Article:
Sheri Olson grew up in Arizona, knowing from an early age she wanted to be an architect. She went on to earn a master of science-advanced architectural design degree from Columbia University, which led in a roundabout way to a multiyear career as an architecture writer.

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Sheri Olson grew up in Arizona, knowing from an early age she wanted to be an architect. She went on to earn a master of science-advanced architectural design degree from Columbia University, which led in a roundabout way to a multiyear career as an architecture writer. She was Architectural Record’s Seattle-based contributing editor from 1997 to 2004, and architecture columnist for the Seattle Post-Intelligencer (2001-04). Olson also produced books that focus on two local architecture firms. She established her own design business, Olson Architects, in 2004, the same year she was elected to the American Institute of Architects College of Fellows. She served on the Seattle Design Commission from 2004-06. I spoke with her as she, her architect husband, Phil Klinkon, and their son, Owen, were preparing to move into their new home in Seattle’s Queen Anne neighborhood. This is the first project Olson has designed and built from the ground up.

Q: You’re in a long-established neighborhood here. What led you to choose it for a new house?

A: What I love about Queen Anne is that downtown is close, I can walk to my grocery store, and I think there are seven coffee shops within walking distance. The house we found was structurally unstable, so we didn’t feel bad losing it; basically, you touched the foundation and it turned to powder. We weren’t sure we wanted to build a new house; we weren’t sure we could afford it. We came up with some initial ideas. Rachele Turnbull, our project manager with Clark Construction, priced them for us, and we decided to go for it.

Q: What style of house did you live in before?

A: We had a Dutch Colonial and another of more modern design.

Q: What makes this a good house for your family?

A: The simplicity and openness of our house does not abide clutter, so the design provides a way for us to deal with it. For example, a small, well-organized room near the front door handles all the stuff that comes through the front door every day. In exchange, we get a home that is visually tranquil and feels peaceful even when life isn’t.

Q: And this particular design style?

A: I’d call this a modern house, not a contemporary. Here’s a difference: In a contemporary, they wouldn’t have made the walls so extreme. But here, there are three main parallel walls in the site, and you are measuring all the decisions against them. We had to do a lot of tricks because of the three-wall idea, which defines the different zones in the house. The first is the entry and circulation thing — we really don’t have other walls between the three main walls, but the ceilings go from 9 feet to 10 feet as you move into the living room and it opens up. You get the sense of the house connecting, front and back. We used a steel frame connecting to the foundation for shear strength. But really, this is about space and light.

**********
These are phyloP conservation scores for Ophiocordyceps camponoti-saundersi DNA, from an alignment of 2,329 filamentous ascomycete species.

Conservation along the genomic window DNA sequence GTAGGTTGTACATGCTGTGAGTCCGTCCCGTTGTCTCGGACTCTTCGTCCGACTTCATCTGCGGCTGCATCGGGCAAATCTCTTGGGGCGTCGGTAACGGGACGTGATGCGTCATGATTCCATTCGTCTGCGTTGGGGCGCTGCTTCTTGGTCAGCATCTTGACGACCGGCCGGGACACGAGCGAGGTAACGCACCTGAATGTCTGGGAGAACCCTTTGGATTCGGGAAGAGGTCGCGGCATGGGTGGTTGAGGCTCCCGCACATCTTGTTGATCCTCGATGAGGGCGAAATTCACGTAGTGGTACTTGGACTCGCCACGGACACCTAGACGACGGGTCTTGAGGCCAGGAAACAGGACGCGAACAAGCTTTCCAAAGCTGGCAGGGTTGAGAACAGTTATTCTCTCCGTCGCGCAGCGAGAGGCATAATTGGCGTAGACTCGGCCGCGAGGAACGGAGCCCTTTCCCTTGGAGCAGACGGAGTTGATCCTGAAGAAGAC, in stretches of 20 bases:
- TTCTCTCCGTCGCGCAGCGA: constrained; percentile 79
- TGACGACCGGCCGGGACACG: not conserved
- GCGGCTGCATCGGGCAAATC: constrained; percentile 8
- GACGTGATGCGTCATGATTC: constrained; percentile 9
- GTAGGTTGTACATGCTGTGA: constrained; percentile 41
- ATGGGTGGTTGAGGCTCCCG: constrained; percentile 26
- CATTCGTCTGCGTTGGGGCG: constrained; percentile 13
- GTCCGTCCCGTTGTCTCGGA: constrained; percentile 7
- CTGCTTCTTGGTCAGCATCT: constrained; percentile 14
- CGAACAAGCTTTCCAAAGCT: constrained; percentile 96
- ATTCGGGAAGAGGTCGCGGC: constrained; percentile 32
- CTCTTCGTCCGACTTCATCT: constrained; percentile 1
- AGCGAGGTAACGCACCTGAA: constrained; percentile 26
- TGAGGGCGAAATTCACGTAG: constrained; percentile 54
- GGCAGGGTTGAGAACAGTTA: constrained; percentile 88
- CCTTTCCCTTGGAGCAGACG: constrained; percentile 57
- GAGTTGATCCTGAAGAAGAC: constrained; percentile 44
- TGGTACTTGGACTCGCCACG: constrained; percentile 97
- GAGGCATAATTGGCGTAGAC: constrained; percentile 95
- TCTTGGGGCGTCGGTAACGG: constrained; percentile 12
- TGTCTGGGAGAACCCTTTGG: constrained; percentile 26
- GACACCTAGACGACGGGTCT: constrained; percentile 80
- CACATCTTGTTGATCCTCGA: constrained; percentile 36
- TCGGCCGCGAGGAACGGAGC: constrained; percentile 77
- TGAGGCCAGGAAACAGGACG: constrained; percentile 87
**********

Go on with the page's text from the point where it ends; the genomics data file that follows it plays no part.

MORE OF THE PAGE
Q: What are some important things you considered when designing this house?

A: We want to live here as long as we can, or until we need assisted living, so I designed it so it’ll be easy to care for. A house should be specific enough in its program that there are spaces that feel defined but are flexible enough to adjust to different uses.

Q: What’s your definition of a good house for the Northwest?

A: One that fits a family but also challenges them architecturally. In my work, it’s all about the cool quality of our light. Rather than fight it with saturated colors, I’d play up its luminescence with a minimal material palette of white and gray. A direct physical connection to the outdoors is also critical. It’s not enough to look out a window; you need to be able to walk outside.

Q: Has writing about architecture been useful in your own design practice?

A: What was interesting to me as a writer was getting to see how all those different architects work, so I could see what I liked. Here, my budget is my word count and my husband is my editor who says: Can’t we take another thousand out? My son is starting to write, and I ask him: What are you really trying to say? There are some pretty simple things I’m saying with this house — the physical connection to the outside, and the quality of life in the house. We want to be able to open things up and be able to breathe fresh air. This house is very specific. I was really thinking about the spaces.

Q: You’re now walking around in a structure you must have thought about for a long time. How does that feel?

A: One thing that bugs me is people say, ‘Oh, you’re an architect, you’re doing your dream house.’ Well, I never had a dream in mind. I knew what I wanted, but not this fully realized something — probably because what I like to do is site-specific.

Q: Everyone has dreams. Does nostalgia enter into this at all?

A: No . . . I grew up in a suburb of Phoenix, and I’m not nostalgic for stucco. When I was really young — probably in the third grade — I knew I wanted to be an architect. When I was in high school I entered this house-design competition the AIA sponsored. I found the boards for it the other day and, you know, it looks a lot like this.

Q: That’s fascinating.

A: That’s weird.

Dean Stahl is a Seattle writer. Benjamin Benschneider is a Pacific Northwest magazine staff photographer.